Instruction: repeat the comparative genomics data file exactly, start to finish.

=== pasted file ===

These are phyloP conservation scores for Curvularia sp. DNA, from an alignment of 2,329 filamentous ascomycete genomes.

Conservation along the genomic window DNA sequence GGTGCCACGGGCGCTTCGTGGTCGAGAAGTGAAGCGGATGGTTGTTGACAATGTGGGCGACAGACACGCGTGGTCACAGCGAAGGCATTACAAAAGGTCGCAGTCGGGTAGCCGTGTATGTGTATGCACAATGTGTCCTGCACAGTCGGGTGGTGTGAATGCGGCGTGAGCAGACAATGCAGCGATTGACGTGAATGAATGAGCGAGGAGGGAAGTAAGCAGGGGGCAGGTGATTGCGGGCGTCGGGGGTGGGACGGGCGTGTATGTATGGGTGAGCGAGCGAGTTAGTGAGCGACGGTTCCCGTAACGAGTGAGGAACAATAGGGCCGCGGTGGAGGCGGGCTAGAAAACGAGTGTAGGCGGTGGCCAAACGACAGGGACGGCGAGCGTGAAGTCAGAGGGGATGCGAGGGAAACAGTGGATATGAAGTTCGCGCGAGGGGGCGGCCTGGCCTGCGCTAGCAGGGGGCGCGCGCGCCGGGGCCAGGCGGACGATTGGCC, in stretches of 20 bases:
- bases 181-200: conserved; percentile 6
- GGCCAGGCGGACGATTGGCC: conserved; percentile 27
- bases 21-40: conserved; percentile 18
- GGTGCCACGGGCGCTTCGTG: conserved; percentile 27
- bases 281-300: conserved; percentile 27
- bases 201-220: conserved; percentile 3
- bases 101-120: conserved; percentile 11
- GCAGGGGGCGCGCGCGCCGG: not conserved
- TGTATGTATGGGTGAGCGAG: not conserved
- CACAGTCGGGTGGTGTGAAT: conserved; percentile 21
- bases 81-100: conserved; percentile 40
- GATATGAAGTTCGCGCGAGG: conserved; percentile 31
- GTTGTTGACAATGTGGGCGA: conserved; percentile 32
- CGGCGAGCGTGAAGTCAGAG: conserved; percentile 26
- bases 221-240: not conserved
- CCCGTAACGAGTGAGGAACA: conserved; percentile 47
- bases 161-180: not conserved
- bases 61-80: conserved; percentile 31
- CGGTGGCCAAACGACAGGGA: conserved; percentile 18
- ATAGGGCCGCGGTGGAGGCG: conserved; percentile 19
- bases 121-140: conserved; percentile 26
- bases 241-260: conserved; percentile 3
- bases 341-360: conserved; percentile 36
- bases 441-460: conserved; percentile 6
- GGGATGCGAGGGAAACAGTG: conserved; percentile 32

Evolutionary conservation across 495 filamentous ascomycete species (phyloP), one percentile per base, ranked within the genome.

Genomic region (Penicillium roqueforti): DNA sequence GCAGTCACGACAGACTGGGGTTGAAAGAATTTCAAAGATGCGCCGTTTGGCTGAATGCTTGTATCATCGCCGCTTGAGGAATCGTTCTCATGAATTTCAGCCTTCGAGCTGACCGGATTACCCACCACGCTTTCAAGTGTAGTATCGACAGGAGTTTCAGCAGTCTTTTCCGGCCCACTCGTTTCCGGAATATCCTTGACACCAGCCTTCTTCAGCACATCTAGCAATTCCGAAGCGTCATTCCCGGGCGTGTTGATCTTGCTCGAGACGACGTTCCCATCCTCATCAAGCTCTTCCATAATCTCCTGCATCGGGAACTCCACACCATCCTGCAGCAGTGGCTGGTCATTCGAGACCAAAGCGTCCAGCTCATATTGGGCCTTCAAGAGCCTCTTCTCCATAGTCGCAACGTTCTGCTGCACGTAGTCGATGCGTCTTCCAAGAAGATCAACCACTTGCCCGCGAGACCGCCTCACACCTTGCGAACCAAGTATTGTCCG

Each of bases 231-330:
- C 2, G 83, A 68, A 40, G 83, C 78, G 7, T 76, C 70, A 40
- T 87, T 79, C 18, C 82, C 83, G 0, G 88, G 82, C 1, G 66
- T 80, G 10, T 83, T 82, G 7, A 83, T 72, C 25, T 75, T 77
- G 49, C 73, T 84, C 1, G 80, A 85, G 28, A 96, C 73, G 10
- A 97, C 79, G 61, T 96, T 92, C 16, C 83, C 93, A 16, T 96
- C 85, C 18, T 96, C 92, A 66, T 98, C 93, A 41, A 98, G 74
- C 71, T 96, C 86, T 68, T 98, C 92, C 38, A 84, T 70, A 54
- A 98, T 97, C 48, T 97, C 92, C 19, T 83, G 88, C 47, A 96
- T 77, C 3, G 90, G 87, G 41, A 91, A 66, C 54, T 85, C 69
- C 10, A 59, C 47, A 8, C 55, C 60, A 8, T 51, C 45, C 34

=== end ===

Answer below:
These are phyloP conservation scores for Curvularia sp. DNA, from an alignment of 2,329 filamentous ascomycete genomes.

Conservation along the genomic window DNA sequence GGTGCCACGGGCGCTTCGTGGTCGAGAAGTGAAGCGGATGGTTGTTGACAATGTGGGCGACAGACACGCGTGGTCACAGCGAAGGCATTACAAAAGGTCGCAGTCGGGTAGCCGTGTATGTGTATGCACAATGTGTCCTGCACAGTCGGGTGGTGTGAATGCGGCGTGAGCAGACAATGCAGCGATTGACGTGAATGAATGAGCGAGGAGGGAAGTAAGCAGGGGGCAGGTGATTGCGGGCGTCGGGGGTGGGACGGGCGTGTATGTATGGGTGAGCGAGCGAGTTAGTGAGCGACGGTTCCCGTAACGAGTGAGGAACAATAGGGCCGCGGTGGAGGCGGGCTAGAAAACGAGTGTAGGCGGTGGCCAAACGACAGGGACGGCGAGCGTGAAGTCAGAGGGGATGCGAGGGAAACAGTGGATATGAAGTTCGCGCGAGGGGGCGGCCTGGCCTGCGCTAGCAGGGGGCGCGCGCGCCGGGGCCAGGCGGACGATTGGCC, in stretches of 20 bases:
- bases 181-200: conserved; percentile 6
- GGCCAGGCGGACGATTGGCC: conserved; percentile 27
- bases 21-40: conserved; percentile 18
- GGTGCCACGGGCGCTTCGTG: conserved; percentile 27
- bases 281-300: conserved; percentile 27
- bases 201-220: conserved; percentile 3
- bases 101-120: conserved; percentile 11
- GCAGGGGGCGCGCGCGCCGG: not conserved
- TGTATGTATGGGTGAGCGAG: not conserved
- CACAGTCGGGTGGTGTGAAT: conserved; percentile 21
- bases 81-100: conserved; percentile 40
- GATATGAAGTTCGCGCGAGG: conserved; percentile 31
- GTTGTTGACAATGTGGGCGA: conserved; percentile 32
- CGGCGAGCGTGAAGTCAGAG: conserved; percentile 26
- bases 221-240: not conserved
- CCCGTAACGAGTGAGGAACA: conserved; percentile 47
- bases 161-180: not conserved
- bases 61-80: conserved; percentile 31
- CGGTGGCCAAACGACAGGGA: conserved; percentile 18
- ATAGGGCCGCGGTGGAGGCG: conserved; percentile 19
- bases 121-140: conserved; percentile 26
- bases 241-260: conserved; percentile 3
- bases 341-360: conserved; percentile 36
- bases 441-460: conserved; percentile 6
- GGGATGCGAGGGAAACAGTG: conserved; percentile 32

Evolutionary conservation across 495 filamentous ascomycete species (phyloP), one percentile per base, ranked within the genome.

Genomic region (Penicillium roqueforti): DNA sequence GCAGTCACGACAGACTGGGGTTGAAAGAATTTCAAAGATGCGCCGTTTGGCTGAATGCTTGTATCATCGCCGCTTGAGGAATCGTTCTCATGAATTTCAGCCTTCGAGCTGACCGGATTACCCACCACGCTTTCAAGTGTAGTATCGACAGGAGTTTCAGCAGTCTTTTCCGGCCCACTCGTTTCCGGAATATCCTTGACACCAGCCTTCTTCAGCACATCTAGCAATTCCGAAGCGTCATTCCCGGGCGTGTTGATCTTGCTCGAGACGACGTTCCCATCCTCATCAAGCTCTTCCATAATCTCCTGCATCGGGAACTCCACACCATCCTGCAGCAGTGGCTGGTCATTCGAGACCAAAGCGTCCAGCTCATATTGGGCCTTCAAGAGCCTCTTCTCCATAGTCGCAACGTTCTGCTGCACGTAGTCGATGCGTCTTCCAAGAAGATCAACCACTTGCCCGCGAGACCGCCTCACACCTTGCGAACCAAGTATTGTCCG

Each of bases 231-330:
- C 2, G 83, A 68, A 40, G 83, C 78, G 7, T 76, C 70, A 40
- T 87, T 79, C 18, C 82, C 83, G 0, G 88, G 82, C 1, G 66
- T 80, G 10, T 83, T 82, G 7, A 83, T 72, C 25, T 75, T 77
- G 49, C 73, T 84, C 1, G 80, A 85, G 28, A 96, C 73, G 10
- A 97, C 79, G 61, T 96, T 92, C 16, C 83, C 93, A 16, T 96
- C 85, C 18, T 96, C 92, A 66, T 98, C 93, A 41, A 98, G 74
- C 71, T 96, C 86, T 68, T 98, C 92, C 38, A 84, T 70, A 54
- A 98, T 97, C 48, T 97, C 92, C 19, T 83, G 88, C 47, A 96
- T 77, C 3, G 90, G 87, G 41, A 91, A 66, C 54, T 85, C 69
- C 10, A 59, C 47, A 8, C 55, C 60, A 8, T 51, C 45, C 34